Landlords, Property Managers & Realtors
To protect yourself and your rental property investment, it is important to know and understand your fair housing rights and responsibilities.
You have the right to choose the best tenant for your unit. You can select tenants using the following criteria as long as you apply the criteria equally to all applicants:
- Credit check (if a tenant has a rental subsidy, a credit check may not be as important a criterion)
- Criminal record check
- References from previous landlords
- Sufficient funds to cover the cost of rent
Five Best Practices to Prevent Discrimination Problems
- Be Consistent: Develop and use a standard process with all applicants. Provide accurate and complete information about available units to all people who inquire.
- Avoid Assumptions: Assess each individual applicant based on the requirements you have developed and not based on their race, national origin, family status, source of income, disability, age, etc.
- Document Your Search: Keep your selection criteria and rental policy in writing and make sure to document your reason for refusing an applicant.
- Don’t Be Helpful at Your Own Expense: Although you may mean well, don’t tell a prospective tenant that it would be safer for her children to live on the first floor or ask a disabled person if they can manage the stairs. Allow each person to decide for him or herself where they want to live.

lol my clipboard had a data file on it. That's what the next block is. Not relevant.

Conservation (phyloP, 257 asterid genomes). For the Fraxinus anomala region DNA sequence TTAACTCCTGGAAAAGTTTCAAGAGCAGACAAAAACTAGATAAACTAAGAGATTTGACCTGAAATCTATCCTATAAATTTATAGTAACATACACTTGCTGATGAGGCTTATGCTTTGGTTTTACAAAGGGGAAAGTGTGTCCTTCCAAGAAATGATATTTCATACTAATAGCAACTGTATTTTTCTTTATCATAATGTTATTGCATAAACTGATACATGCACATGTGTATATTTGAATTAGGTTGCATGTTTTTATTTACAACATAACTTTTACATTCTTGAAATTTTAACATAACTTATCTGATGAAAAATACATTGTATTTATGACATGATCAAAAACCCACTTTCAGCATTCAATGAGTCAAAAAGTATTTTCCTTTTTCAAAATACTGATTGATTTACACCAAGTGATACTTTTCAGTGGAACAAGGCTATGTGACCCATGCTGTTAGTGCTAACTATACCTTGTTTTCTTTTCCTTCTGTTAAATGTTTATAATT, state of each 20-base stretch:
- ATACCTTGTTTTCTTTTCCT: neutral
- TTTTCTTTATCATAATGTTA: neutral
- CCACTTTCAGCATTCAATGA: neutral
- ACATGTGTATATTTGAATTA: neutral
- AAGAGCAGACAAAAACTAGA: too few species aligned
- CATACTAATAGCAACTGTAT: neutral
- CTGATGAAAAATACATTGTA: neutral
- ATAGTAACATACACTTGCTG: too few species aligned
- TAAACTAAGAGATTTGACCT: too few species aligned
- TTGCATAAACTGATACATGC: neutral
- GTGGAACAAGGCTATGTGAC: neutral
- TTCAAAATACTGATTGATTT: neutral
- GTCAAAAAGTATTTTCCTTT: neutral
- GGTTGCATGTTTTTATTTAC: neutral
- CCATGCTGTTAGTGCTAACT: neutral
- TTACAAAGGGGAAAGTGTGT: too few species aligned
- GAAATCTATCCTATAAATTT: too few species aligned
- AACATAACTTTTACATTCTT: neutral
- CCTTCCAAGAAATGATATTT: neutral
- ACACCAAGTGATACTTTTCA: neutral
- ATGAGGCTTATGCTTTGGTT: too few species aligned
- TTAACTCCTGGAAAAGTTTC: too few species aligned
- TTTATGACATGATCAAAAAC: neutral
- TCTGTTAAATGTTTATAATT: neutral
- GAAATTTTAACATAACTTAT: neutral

- Fair Housing is Ongoing: Practicing fair housing does not end when you find a tenant. Make sure all rental policies and services are applied equally to all tenants. Participate in a fair housing training to ensure that you stay up to date on your fair housing responsibilities.
Consequences of Discrimination
If a state or federal court or anti-discrimination agency finds that unlawful discrimination has taken place, a tenant may be awarded damages, including the following:
- Actual Damages: Out-of-pocket costs that the tenant had to pay as a result of the discrimination. This can also include compensation for non-economic injuries like emotional distress and humiliation.
- Civil Penalties: These range from $16,000 for the first violation, to higher amounts up to $65,000 for subsequent violations. If the U.S. Department of Justice sues, the civil penalty can reach $110,000.
- Punitive Damages: These awards have no limit and have sometimes been in the millions.
- Affirmative Relief: This is an order prohibiting a specific act, or requiring a change in action in the future. For example, the landlord may be required to advertise in publications that people of color read.
- Attorney’s Fees: Fair housing laws allow the injured party to receive reasonable attorney fees from the party violating his or her rights.